Newfoundland’s rocky coastline, up close and in the round
words :: Ned Morgan photos :: Craig Minielly.
Instead of referring to Newfoundland by well-worn epithet “The Rock”, I suggest a rethink. After visiting last June, and experiencing an awful lot of rock, it would be more accurate—though decidedly less pithy—to refer to Newfoundland as “The Three Geologic Zones”: Avalon (East), Dunnage/Gander (Central), and Humber (West).
My expedition cruise around Newfoundland took up the first half of June aboard the 137-metre Ocean Endeavour, a 1B ice-class passenger ship operated by Adventure Canada. The voyage felt Odyssey-like—a quest to uncover distant realms of mist and myth. Place-names like Avalon, Isle Aux Morts and Lourdes reinforced this impression. The fact that the Paleoeskimo, Thule, Norse, and other now-vanished peoples passed along these shores, further reinforced this impression. While many of the peoples who travelled here have come and gone, the rock remains—largely unchanged through our comparatively short human epoch.
The many varieties of rock on offer in Newfoundland are worthy of many volumes and even a small library of interpretation. Due to space constraints I can offer but a brief impression of one of The Rock’s geologic zones.
Newfoundland’s Humber Geologic Zone: Cox’s and Brake’s Cove
As we approach Cox’s Cove—roughly a quarter of the way up Newfoundland’s Northern Peninsula, in the Bay of Islands—I notice a staircase leading up a steep headland just west of the harbour. After we disembark for the day, I walk to the edge of Cox’s Cove and find the staircase, which plunges from a small overgrown park to a rocky beach far below. Up close, the staircase looks more like a ladder nailed to the rock. And had the builders attached newer stairs to the weathered, ancient set of predecessor stairs visible underneath?
Stepping down slowly, I keep my arm tight to the railing and try not to picture the stairs collapsing, throwing me out into space and onto the jagged rocks below. (I see the grim headline the next day: “Stairs collapse beneath tourist… Injuries severe.” But the stairs do not budge as I climb down and then stroll along the beach, which is backed by a hulking grey-black cliff. (Humber Zone geology, according to the extremely detailed Geological Map of Newfoundland available here, is characterized by: stratified rock of the Cambrian to middle Ordovician period: including sandstone, shale, chert, volcanic and metamorphic types.)
Even with the decline of the fishery and the emptying of outports like Brake’s Cove, life today on the “French Shore” seems enviable in many ways.
After I climb back up the stairs, I encounter Joe Park, who is about to climb down. I had met Joe earlier during our tour of the tiny outport of Brake’s Cove just a kilometre or so to the west, where he was born. It turns out these stairs are a shortcut for residents to walk at low tide along the beach and up the headland between Brake’s and Cox’s Cove.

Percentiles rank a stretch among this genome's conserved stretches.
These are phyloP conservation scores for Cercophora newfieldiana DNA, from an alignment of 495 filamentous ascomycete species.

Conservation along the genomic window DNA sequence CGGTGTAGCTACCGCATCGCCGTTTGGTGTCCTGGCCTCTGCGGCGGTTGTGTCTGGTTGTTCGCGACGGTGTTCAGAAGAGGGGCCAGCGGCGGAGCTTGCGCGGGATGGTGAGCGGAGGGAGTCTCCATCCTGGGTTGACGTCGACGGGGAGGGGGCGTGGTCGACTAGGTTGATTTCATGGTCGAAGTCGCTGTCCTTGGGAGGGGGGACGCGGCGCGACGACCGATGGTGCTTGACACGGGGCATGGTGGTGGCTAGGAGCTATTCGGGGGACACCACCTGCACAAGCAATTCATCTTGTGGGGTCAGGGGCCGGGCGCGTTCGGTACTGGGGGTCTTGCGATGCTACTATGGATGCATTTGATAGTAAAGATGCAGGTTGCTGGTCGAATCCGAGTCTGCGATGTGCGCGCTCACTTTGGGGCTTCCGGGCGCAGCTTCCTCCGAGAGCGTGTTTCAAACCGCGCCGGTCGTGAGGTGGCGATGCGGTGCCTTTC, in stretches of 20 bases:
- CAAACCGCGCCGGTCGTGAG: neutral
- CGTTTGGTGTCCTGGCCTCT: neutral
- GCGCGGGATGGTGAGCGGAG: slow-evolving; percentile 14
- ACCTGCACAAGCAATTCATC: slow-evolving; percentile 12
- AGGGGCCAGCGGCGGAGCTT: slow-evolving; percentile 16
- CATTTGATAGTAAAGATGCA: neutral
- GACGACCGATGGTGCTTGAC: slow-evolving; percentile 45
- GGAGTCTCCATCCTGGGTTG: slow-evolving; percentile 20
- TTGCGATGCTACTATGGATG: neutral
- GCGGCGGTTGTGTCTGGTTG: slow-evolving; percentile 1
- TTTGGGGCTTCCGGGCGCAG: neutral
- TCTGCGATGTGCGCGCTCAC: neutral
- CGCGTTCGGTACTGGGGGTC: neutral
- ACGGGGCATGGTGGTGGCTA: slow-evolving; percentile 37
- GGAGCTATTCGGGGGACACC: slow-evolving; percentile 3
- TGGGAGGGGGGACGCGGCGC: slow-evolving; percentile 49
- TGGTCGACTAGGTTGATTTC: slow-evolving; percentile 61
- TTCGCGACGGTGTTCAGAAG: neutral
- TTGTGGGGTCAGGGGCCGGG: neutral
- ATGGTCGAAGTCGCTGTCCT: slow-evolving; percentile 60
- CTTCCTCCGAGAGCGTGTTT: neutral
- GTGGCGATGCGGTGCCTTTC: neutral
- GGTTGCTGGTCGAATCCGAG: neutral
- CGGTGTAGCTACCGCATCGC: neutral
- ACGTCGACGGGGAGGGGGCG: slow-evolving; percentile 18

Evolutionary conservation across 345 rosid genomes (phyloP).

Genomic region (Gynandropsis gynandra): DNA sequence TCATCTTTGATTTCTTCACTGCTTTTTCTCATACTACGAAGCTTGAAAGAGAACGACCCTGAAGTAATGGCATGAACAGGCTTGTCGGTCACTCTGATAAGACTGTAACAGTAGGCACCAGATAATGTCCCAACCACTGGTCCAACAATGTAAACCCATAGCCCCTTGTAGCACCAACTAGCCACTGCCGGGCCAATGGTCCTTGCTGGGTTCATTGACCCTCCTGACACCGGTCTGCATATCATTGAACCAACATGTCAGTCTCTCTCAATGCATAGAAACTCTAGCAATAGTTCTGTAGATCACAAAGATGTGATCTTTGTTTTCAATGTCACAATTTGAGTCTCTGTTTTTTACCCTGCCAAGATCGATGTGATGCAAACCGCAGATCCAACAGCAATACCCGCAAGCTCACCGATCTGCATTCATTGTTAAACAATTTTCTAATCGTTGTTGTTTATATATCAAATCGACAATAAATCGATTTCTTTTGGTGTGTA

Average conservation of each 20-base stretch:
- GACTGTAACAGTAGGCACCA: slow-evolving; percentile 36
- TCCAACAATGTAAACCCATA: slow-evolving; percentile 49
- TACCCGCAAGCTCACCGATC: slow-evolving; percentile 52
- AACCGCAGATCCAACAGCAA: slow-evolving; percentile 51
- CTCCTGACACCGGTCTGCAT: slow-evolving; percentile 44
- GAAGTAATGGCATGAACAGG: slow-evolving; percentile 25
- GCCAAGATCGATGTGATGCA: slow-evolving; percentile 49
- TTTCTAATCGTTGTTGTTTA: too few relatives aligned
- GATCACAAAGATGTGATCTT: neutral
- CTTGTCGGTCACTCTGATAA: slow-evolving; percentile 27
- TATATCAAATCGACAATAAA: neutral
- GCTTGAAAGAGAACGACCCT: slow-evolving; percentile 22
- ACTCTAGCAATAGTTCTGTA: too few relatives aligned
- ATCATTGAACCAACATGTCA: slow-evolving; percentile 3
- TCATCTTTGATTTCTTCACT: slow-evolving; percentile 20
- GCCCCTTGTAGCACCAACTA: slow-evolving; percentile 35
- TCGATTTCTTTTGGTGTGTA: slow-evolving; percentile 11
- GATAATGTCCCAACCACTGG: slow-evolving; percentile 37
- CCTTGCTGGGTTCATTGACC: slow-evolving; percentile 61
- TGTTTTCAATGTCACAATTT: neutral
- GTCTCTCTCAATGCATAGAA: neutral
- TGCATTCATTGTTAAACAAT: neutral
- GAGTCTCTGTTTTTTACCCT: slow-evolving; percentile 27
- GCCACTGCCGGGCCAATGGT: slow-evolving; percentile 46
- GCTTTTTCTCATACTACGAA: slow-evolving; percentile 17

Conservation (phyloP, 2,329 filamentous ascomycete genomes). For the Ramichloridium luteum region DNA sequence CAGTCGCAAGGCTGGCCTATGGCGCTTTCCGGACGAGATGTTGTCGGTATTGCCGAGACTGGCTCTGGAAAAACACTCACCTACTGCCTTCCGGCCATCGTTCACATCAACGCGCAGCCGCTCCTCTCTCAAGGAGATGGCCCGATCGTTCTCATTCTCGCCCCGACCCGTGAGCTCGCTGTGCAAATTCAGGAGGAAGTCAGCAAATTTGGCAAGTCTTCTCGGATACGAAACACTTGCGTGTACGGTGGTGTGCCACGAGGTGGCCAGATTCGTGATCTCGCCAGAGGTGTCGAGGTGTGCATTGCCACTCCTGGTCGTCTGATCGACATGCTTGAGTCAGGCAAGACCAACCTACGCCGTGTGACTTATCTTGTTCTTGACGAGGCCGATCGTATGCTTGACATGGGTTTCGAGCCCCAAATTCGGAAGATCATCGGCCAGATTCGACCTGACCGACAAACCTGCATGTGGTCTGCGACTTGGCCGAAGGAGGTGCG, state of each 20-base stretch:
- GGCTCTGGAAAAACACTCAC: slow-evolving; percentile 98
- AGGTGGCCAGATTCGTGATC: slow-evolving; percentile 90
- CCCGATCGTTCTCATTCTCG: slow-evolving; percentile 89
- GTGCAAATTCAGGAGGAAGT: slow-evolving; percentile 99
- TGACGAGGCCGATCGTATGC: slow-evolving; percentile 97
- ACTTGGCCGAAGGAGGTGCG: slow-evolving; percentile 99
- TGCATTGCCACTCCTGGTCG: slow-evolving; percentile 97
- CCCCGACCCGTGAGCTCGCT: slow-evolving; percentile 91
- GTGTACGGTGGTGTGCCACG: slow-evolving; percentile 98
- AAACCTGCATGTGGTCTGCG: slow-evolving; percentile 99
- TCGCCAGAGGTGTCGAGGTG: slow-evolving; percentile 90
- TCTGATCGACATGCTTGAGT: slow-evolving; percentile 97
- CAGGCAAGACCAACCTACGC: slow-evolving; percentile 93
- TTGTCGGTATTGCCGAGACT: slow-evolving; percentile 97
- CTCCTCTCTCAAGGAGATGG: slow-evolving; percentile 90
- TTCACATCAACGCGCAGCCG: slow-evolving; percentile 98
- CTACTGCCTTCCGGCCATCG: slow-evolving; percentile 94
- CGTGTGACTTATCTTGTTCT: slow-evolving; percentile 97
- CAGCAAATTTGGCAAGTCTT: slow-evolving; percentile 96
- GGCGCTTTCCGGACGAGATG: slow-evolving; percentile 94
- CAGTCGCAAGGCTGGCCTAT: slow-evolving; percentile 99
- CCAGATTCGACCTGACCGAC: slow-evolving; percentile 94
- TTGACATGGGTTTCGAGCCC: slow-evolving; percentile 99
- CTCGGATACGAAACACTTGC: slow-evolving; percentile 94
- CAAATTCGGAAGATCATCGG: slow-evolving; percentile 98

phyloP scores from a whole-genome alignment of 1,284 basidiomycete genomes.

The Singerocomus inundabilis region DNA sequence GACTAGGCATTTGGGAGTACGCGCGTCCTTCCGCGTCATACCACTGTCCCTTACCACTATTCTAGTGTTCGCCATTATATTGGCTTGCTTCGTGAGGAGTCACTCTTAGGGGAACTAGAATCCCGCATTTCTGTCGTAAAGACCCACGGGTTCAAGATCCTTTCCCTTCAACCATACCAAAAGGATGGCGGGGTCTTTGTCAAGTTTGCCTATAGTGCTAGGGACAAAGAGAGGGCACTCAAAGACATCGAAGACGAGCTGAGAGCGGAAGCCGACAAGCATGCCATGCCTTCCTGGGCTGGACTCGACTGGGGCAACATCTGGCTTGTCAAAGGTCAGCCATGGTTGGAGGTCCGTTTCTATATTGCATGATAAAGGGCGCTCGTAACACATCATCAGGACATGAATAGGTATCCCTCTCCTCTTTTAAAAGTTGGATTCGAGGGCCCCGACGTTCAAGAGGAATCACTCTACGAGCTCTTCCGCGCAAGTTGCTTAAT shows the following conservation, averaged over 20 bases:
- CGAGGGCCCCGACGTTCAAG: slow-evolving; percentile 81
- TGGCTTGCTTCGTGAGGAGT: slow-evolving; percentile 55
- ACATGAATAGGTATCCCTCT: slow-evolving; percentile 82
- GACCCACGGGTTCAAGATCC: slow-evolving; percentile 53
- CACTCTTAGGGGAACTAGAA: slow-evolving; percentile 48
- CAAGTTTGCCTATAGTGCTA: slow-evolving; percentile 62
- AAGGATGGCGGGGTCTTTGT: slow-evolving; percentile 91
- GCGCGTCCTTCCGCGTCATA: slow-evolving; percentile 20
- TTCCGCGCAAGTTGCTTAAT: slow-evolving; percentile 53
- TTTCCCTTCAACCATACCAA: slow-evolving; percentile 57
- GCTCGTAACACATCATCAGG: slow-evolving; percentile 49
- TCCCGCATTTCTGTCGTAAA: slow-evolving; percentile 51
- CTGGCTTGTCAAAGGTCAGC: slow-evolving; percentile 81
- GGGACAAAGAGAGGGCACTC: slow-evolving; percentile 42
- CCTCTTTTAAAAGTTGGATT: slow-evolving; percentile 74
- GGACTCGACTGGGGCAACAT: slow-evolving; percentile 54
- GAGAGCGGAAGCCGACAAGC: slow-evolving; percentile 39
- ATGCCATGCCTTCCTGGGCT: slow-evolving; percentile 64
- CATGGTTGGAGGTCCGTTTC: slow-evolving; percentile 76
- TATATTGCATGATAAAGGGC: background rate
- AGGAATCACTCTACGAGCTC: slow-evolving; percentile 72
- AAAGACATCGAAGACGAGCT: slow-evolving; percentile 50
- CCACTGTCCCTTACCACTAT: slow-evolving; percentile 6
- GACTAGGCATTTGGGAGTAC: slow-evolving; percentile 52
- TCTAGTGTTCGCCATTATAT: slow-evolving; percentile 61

In 1966 when Joe was 25 the government resettled him and his family and the 15 other families to the larger, road-accessible Cox’s Cove. Brake’s is not a ghost town, however, and the pale-pastel or whitewashed buildings serve as cottages and fishing sheds. Led by Joe and other former cove dwellers, our tour takes us up a hill above the beach where, amid the spruce and fir trees sheltering us from the salt breeze, lie two cemeteries. One is fenced and maintained, and the other isn’t: washed out and damaged in a flood untold years ago, this older cemetery continues to erode into the sea below and is almost indistinguishable from the forest reclaiming it.
In the old cemetery I can make out several headstones lying recessed in the grassy soil—including those of the cove’s eponymous Brakes, Joe’s ancestors, who were part English and part Mi’kmaq. One stone marks the resting place of Benjamin Brake, Joe’s great-grandfather. According to Joe, Benjamin spent several years in prison for killing a man who either slept with or mistreated his wife—I couldn’t make out which. (Joe: “Ben took his gun and went in and said he couldn’t’ve taken no better shot at a caribou.”)
Newfoundland’s “French Shore”
The meagre newspaper records I later find confirm that in 1876 Benjamin Brake indeed murdered a trader from Nova Scotia named Carter. A Newfoundland Express report commented that the “French Shore”—the western coastline of the island, where France retained fishing rights until 1904—was a place where “lawlessness rules instead of British authority on this British soil.”
Even with the decline of the fishery and the emptying of outports like Brake’s Cove, life today on the “French Shore” seems not only lawful but enviable in many ways. A serenity hangs over this place that I can’t quite pinpoint, but could be due to a combination of the surf surging on the beach, the luminous green of the surrounding forest, and the unaffected demeanor of cove people like Joe. Though I’m a day tripper and can’t see deeply into the life of this place, it seems to exist somehow outside the accepted and familiar boundaries of time. I’m accustomed to living in an increasingly urbanized culture where everything—buildings, lives, even landscapes—are remodelled and upgraded ceaselessly; we seem to demand constant upheaval. In Brake’s Cove, as the old cemetery slowly erodes into the sea, the upheaval has come and gone.
It is a fitting goodbye to the coves as spry 78-year-old Joe Park calls me “m’son” and flies down the vertiginous stairs without even holding on. A lifetime of sea air agrees with him.